Champoeg State Heritage Area’s Ranger Mike Niss

Heirloom kitchen garden at Champoeg State Park
Mike Niss participating in thanking volunteers

Watching customer service being carried out is a priority for Ranger Mike Niss and it includes honoring his staff and volunteers.

In his private life, Champoeg Ranger Mike Niss loves to take “nature walks” along coastal streams with a fly fishing rod in his hand. In his professional life, his satisfaction comes from watching how well his staff and volunteers do their work. Niss, who has been a park ranger at Champoeg State Heritage Area for 16 years, enjoys the park, his job and the people he serves.

“Each year, more than 4,000 school kids take part in our interpretive history program,” Niss said. “We tell about the Native Americans who were here, the Hudson Bay Company men (who came as trappers and stayed on as farmers), and the pioneers who came after that. Thanks to the Friends of Historic Champoeg, members of the Daughters of the American Revolution, our staff and all of the other volunteers who help us, we’re able to offer the highest level of world-class interpretive/education service.”

Niss, who was born and raised in Milwaukee, Wis, graduated with a degree in wildlife management from the University of Wisconsin. He moved to Oregon in 1987 to take ranger positions at Beachside, South Beach and Tryon Creek state parks. In 1995, he was assigned to Visitor Services at Champoeg. He currently is responsible for visitor center staffing and operations, interpretive programming, special events and the park host program.

Interpretive program taking place in the 1862 threshing barn.

Each year, more than 4,000 school kids take part in interpretive history program; photo courtesy Friends of Champoeg.;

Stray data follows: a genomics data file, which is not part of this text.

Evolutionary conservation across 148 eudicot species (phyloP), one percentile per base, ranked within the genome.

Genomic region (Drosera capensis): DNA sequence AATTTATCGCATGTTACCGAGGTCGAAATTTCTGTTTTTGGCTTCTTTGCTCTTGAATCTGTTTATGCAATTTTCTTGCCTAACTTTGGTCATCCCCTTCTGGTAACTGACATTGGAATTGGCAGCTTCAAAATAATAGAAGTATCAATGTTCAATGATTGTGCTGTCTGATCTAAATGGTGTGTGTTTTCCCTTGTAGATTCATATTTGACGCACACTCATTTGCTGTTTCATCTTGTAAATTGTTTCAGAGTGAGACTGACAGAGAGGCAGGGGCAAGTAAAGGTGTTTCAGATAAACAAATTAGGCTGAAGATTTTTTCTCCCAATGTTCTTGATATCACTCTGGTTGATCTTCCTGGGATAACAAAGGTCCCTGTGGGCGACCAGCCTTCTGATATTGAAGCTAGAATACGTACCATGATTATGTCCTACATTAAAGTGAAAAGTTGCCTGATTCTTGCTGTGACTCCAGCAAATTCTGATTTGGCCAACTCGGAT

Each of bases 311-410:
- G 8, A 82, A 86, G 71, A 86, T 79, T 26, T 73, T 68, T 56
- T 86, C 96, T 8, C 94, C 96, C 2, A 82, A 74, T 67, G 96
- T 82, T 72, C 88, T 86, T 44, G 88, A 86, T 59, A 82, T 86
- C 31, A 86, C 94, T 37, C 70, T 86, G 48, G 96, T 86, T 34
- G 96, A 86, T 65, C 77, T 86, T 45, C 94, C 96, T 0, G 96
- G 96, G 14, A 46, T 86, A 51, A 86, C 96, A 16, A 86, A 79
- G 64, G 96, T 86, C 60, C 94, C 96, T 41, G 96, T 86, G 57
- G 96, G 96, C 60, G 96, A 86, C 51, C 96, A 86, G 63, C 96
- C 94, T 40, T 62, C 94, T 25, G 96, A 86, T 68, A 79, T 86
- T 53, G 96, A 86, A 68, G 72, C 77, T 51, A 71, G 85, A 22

Champoeg State Heritage Area, which officially became an Oregon State Park in 1943, grew out of a 400-square foot piece of ground the state bought in 1901 on which to place a monument that marks the location of Oregon’s birthplace. Today, the park has 615 acres which includes 100 camping sites, individual and group picnic facilities, and an extensive network of hiking and bicycling trails.

Champoeg’s Visitor Center includes history exhibits, a small movie theater that shows a variety of videos about the park and an extensive gift shop featuring books about Oregon. An heirloom kitchen garden and 1862 threshing barn lie just outside the back door. The interpretive program schedule is available on the website

while guided tours are scheduled independently.

To reach Champoeg State Heritage Area, from Interstate 5, take Exit 278 and follow the signs west. From 99W, take 219 South in Newberg and again follow the signs.

To learn more about Champoeg State Heritage Area and Friends of Historic Champoeg, visit

Jan Jackson


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